Perseverance paid off after long haul

Cindy Preller

SUCCESSFUL and sometimes controversial businessman Mkhuseli Khusta Jack compares being an entrepreneur to a game of rugby. “You need to fall forward and not go backward – that is life. Not all of us can be a David Campese but we are all players on the field and need to work hard, be brave and take risks,” Jack said.

The former anti-apartheid activist said that when he left politics in 1990, he had three “disasters” before making it in the business world.

1990 was also the year he married his wife, Karen, and started studying towards his BA Honours in economics and Developmental Studies at the University of Sussex, which he completed in 1993.

He worked in the marketing department at Volkswagen Group of South Africa in Uitenhage, “to orientate myself to the corporate world”, but after a few years ventured out into the business world as an entrepreneur.

In what he calls the “first disaster”, Jack tried to branch out into the business of manufacturing disposable nappies, but was stopped by a corporate giant, which claimed he infringed patency rights.

“I tried another business which was building low cost housing but the government’s dream of building one million houses, and my hopes of building RDP homes, also turned into another disaster because of the administration which was not up to standard. The delays in payments meant I was sinking in the process.”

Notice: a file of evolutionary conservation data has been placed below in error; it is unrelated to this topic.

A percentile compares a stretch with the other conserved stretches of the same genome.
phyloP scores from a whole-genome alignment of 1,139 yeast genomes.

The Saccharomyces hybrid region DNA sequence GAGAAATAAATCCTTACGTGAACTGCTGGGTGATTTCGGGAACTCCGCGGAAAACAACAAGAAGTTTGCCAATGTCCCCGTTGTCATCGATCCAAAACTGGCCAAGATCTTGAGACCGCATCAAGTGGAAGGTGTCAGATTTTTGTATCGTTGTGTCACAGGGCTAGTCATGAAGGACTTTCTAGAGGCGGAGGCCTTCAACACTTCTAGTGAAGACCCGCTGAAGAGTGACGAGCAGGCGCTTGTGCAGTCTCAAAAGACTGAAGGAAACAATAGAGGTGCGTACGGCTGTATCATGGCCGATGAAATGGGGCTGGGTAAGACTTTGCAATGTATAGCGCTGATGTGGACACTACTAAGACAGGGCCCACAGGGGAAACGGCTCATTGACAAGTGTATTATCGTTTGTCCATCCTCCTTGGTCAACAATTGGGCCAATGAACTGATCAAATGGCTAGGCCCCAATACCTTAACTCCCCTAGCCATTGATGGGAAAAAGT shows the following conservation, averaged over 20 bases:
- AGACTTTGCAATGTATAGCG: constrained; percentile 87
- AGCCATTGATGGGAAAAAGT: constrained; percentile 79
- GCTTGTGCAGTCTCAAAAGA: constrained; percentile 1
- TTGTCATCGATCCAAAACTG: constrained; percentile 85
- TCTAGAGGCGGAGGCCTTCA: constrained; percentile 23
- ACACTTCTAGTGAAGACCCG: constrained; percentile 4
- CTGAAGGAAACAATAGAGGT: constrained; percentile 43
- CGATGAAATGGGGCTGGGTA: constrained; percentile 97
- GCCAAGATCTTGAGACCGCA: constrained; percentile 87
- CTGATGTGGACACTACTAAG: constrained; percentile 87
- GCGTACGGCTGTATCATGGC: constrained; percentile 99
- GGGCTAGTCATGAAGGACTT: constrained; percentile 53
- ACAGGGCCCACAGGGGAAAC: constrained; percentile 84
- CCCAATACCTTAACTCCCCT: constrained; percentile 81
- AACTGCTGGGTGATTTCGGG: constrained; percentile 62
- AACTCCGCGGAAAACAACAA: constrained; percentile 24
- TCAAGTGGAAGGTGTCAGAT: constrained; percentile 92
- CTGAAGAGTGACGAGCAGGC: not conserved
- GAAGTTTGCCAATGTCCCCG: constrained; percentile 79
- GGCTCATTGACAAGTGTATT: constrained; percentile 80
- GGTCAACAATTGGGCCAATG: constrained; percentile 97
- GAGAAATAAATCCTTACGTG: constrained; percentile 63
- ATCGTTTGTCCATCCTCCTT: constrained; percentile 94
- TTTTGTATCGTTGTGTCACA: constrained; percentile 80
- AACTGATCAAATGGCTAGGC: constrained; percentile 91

In a third failed attempt, Jack started a brick company in 1998, but due to the interest rates and state of the economy at the time, the building industry came to a virtual standstill.

“I soldiered on through the difficult times and paid back each and every cent I owed.

“I never ran away from my responsibilities and paid back my first ever overdraft of R250000.”

Jack finally got his big break in 1999 in Ilinge Development Services, where he is still the managing director. The company provides telecommunication services and was initially contracted to Telkom but is now also branching out into the private industry.

It was only once this company became profitable, which Jack refers to as getting “my ducks in a row”, that he took on other investments such as property, stocks and other companies.

Having grown up in Humansdorp, Jack says he counts his blessings. “It was the best feeling when I was able to buy a house in St Francis Bay, where long ago I worked as a gardener,” Jack said.

Karen is not involved in the business but helped raise their children, Thembaloxolo, 19, and Cayla-Rose, 16, and manages their band, Modern Tribe.

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